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Time dilation in space travel

  1. Nov 17, 2006 #1

    DaveC426913

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    Many short story ideas I have involve space travel. I'm looking at the Lorentz transform formula and scratching my head.

    Is there a relatively straightforward way to use the time dilation formulae and calculate subjective travel times for space travel?

    Presume a spaceship accelerates at a=1g for the first half of its trip, and a=-1g for the second half, to stop at its destination. If the distance to its destination is d light years, how long does the trip take subjectively and how long does the trip take from stationary observer's PoV?

    OK, now what if I change a to, say, 2g?
     
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  3. Nov 17, 2006 #2

    selfAdjoint

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    Two novels based on the time dilation formula are To The Stars by L. Ron Hubbard (a lush coming-of-age operetta), and Tau Zero by Poul Anderson (a sensawunda barn burner).
     
  4. Nov 17, 2006 #3

    robphy

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  5. Nov 17, 2006 #4

    DaveC426913

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    That's great, thanks.

    OK, so for a trip to, say, Vega, which is 27 ly distant, it would take 6.6 years ship's time.

    But how long does that take Earth-time? I guess the only way to know is to come back. So a round trip, with a stopover at Vega would take 13.2 years ship-time. How much time has passed on Earth?

    Oh wait. I see. That's covered. It takes 28 Earth years one-way. So, the round trip takes 56. Thus, upon reaching home, people on Earth will be older than astronauts by (56-6.6) 49.4 years.

    And this holds true regardless of how long their stopover is. So, they fly to Vega, build their colony, and then in 20 years, they come back for supplies or shift-change. The Earth they come back to is 49.4 years older than they are.
     
  6. Nov 17, 2006 #5

    DaveC426913

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    Is there a graphical way of representing this? Light cone stuff?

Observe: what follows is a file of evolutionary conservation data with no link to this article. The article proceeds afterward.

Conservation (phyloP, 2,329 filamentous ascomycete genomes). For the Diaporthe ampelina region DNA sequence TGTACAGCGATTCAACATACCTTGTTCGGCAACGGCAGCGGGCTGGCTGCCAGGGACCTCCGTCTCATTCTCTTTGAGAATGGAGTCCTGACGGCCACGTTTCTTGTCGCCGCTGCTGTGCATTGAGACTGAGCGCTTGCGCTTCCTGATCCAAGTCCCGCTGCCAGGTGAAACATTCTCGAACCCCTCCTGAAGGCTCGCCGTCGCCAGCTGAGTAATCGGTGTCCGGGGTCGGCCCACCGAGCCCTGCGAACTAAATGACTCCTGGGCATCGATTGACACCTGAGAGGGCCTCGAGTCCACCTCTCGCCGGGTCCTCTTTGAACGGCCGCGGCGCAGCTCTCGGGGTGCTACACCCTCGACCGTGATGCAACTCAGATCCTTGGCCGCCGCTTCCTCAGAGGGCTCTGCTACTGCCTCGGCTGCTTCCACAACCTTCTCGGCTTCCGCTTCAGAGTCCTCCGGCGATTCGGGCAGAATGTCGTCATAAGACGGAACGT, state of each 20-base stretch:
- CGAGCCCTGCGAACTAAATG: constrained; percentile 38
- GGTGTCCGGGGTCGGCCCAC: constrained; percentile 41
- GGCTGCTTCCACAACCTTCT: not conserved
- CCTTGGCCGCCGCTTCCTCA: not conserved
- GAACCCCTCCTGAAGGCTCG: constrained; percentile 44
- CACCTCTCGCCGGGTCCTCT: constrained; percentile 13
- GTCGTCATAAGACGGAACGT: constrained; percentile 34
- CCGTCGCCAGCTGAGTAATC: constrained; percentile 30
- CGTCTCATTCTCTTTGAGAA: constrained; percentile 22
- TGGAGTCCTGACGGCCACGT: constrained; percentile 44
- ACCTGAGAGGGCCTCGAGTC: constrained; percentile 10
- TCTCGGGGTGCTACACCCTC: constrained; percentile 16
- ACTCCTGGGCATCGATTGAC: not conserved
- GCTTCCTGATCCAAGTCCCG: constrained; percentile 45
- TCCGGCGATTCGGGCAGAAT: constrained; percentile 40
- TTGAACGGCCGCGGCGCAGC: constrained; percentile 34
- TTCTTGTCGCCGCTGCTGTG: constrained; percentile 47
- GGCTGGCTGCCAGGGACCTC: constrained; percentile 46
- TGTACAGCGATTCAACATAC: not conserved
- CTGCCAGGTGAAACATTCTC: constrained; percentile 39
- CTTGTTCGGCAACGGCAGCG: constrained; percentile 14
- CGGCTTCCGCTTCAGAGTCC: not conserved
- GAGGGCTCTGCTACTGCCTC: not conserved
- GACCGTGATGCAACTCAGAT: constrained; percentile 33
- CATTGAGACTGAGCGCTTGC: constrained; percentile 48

My next step is to time events of multiple spacecraft in the story, so I understand sequence of events. (such as, if you accelerate at 2g instead of 1g, how much earlier do you arrive?)
     
  7. Nov 17, 2006 #6

    robphy

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  8. Nov 17, 2006 #7

    DaveC426913

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    Cool.
    10char
     
  9. Nov 18, 2006 #8
    Contarary to many explanations offered on these forums and in the literature, there is no need to return to earth to explain the difference in time - When the spaceship arrives at Vega, the clock at Vega will read the same as a clock on earth (since earth and Vega are in the same inertial frame at all times during the one way journey). The spaceship clock will have logged less time than all of the clocks in the earth-Vega frame, and the difference is easily deteminable when the spaceship docks on Vega. If the traveler decides to return, under the same rates of acceleration and velocity, the time difference is simply doubled.
     
  10. Nov 18, 2006 #9

    DaveC426913

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    Well yes, I deliberately doubled the trip, but not out of a misguided necessity. My intent was to avoid any additional complexity in terms of non-simultaneity of events between Earth and Vega. While you're on Vega, how do you know for sure what time it is on Earth?
     
  11. Nov 19, 2006 #10
    i googled "oh my god particle". and the first hit is a paper about this cosmic partical that was detected.
    travelling at almost the speed of light, so fast in fact that it would arrive just a few millimeters behind the photons that were emitted at the same time.

    one section of this article, has a chart of the Time Dilation experienced by this high speed particle.

    it show that this particle would travel a distance of 2000 lightyears but due to its speed, its would make that trip in 3.5 minutes, (IN ITS frame of reference).

    so you are looking through a telescope at an object 2000 yl away, and you say "what does it look like NOW??".